- Written by Ben Jacklet
- Category: Transportation
- Published: October 14, 2013
- Last Updated: October 15, 2013
If you were heading back from the Palmer Snowfield Sunday afternoon you no doubt saw the upside-down car in the ditch.
Well the driver is okay. And yeah, he was going too fast.
Oregon State Police spokesman Lieutenant Gregg Hastings told Shred Hood Monday that a 23-year-old man from Hillsboro skidded on some gravel in the center of Timberline Road, lost control of his Toyota Corolla, skidded off the road and flipped over into the roadside ditch.
The driver was shaken but not injured. Police cited him for Careless Driving.
Timbeline Road was a bit slick early in the morning Sunday, but it was ice-free by the time of the incident, 2:26 pm. Still, that gravel can be tricky in the curves if you're not paying attention or going too fast.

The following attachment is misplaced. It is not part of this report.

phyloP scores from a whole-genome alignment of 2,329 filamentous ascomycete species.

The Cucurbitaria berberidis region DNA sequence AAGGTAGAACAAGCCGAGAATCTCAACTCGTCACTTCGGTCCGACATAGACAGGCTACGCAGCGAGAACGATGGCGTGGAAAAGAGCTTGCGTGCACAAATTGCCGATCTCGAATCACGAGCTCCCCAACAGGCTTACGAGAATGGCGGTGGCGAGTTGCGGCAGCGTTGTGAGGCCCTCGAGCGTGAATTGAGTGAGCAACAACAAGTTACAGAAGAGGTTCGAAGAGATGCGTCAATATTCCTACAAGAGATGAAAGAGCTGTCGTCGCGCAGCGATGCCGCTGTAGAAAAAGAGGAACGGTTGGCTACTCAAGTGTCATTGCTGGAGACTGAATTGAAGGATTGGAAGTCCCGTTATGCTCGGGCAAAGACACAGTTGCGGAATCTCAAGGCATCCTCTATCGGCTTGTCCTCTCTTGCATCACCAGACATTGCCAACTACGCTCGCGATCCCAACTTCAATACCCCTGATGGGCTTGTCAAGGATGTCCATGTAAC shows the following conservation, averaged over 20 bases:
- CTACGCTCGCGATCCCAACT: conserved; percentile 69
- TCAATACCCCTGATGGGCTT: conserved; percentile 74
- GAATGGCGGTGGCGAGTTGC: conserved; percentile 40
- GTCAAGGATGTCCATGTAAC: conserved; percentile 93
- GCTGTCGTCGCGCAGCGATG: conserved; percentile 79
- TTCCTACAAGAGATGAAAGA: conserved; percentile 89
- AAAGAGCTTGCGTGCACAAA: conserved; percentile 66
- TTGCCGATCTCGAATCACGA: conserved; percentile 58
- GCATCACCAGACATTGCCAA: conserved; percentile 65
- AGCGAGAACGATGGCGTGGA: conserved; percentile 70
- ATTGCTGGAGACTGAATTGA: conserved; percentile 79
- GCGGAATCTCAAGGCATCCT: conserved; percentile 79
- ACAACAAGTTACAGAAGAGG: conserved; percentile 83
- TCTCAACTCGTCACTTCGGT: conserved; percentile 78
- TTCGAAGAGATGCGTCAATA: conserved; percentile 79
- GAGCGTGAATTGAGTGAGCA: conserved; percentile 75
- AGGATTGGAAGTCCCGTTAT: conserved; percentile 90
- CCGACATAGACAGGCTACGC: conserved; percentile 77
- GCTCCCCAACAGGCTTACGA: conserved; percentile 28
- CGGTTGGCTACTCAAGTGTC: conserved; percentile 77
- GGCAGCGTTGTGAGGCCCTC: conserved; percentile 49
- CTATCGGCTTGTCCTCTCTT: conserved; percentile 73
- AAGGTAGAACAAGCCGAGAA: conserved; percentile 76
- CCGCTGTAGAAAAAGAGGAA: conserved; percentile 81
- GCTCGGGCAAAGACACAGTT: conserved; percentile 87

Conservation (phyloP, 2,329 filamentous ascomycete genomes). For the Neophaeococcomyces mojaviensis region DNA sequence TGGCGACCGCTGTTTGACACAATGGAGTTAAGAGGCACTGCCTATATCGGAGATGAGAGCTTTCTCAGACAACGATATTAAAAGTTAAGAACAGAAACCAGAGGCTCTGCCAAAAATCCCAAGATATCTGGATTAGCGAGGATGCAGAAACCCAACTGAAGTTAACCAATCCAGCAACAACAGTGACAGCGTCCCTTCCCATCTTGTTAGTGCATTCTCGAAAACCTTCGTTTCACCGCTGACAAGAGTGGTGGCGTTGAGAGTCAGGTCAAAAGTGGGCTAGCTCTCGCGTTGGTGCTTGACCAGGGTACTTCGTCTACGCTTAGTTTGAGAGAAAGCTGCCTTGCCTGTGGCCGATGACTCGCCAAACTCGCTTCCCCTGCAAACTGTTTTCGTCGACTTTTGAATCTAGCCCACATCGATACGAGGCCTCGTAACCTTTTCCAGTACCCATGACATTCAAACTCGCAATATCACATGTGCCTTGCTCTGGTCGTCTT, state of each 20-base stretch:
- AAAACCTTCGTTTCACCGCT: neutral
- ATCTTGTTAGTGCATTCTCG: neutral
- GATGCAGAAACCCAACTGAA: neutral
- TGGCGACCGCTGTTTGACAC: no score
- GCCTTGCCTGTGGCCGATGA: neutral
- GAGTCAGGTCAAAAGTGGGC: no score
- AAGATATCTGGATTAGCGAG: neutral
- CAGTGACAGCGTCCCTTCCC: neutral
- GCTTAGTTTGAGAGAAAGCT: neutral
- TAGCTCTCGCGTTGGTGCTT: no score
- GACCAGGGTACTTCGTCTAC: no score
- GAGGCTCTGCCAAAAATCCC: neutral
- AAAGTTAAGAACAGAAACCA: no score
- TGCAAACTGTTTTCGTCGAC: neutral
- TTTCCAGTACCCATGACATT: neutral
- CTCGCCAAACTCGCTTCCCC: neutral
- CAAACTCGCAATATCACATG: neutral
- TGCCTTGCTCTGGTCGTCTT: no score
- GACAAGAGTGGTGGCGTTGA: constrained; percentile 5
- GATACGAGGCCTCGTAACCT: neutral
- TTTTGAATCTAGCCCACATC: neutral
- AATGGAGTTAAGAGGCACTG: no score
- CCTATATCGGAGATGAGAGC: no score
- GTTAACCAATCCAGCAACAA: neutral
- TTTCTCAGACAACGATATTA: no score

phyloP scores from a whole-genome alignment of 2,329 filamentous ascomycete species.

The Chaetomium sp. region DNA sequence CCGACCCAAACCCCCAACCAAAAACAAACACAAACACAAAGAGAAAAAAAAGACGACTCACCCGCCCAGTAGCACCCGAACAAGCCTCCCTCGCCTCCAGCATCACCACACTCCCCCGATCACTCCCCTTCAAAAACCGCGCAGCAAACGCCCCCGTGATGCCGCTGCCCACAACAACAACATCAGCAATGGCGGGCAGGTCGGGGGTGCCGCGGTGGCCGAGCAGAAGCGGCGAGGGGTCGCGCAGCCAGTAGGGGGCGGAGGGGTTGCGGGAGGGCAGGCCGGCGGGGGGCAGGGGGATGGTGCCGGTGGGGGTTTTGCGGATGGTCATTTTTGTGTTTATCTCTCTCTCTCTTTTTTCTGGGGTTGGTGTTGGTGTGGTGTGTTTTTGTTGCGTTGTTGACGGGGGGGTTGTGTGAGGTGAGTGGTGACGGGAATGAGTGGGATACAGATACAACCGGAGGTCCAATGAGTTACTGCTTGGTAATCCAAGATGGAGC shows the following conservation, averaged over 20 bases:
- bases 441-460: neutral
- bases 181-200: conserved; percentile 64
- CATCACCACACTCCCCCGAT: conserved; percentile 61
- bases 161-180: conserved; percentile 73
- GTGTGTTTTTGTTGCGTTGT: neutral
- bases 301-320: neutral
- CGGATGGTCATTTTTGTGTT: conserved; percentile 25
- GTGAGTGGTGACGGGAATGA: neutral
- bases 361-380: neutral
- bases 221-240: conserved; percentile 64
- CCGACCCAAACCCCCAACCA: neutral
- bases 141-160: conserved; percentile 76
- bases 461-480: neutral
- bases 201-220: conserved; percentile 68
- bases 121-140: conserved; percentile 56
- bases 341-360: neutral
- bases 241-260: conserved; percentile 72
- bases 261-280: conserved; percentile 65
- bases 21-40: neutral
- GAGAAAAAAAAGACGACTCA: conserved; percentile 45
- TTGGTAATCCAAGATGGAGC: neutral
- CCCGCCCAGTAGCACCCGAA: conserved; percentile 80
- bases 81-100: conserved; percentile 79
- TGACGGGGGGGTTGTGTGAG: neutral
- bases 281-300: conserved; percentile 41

Even with his ticket and his banged-up car, the driver should count himself as lucky. Car crashes on Mount Hood that cause injury or death are not uncommon. Seventy-five crashes that killed three people and injured 69 created the impetus for the three-year rock-blasting project on Highway 26 in the vicinity of Silent Rock.
And the rock-blasting project is just one of dozens of projects that transportation experts are considering to make driving on the mountain safer. This includes alternative transportation projects to get cars off the road. The latest example of that is the new public bus line connecting Sandy to Timberline.
Some other ideas under consideration:
- A reconfiguration of the dangerous intersection of Hwy. 26 and Ski Bowl West
- A parking and transit hub in Govy for an improved shuttle bus system on the mountain
- An aerial tram connecting Skibowl, Government Camp and Timberline Lodge
- New rumble strips to warn drivers that they are straying from their lanes
- Improved access to Hwy. 26 from Government Camp Loop West.
What do you think? What's your best solution to lessen traffic on the mountain and improve safety?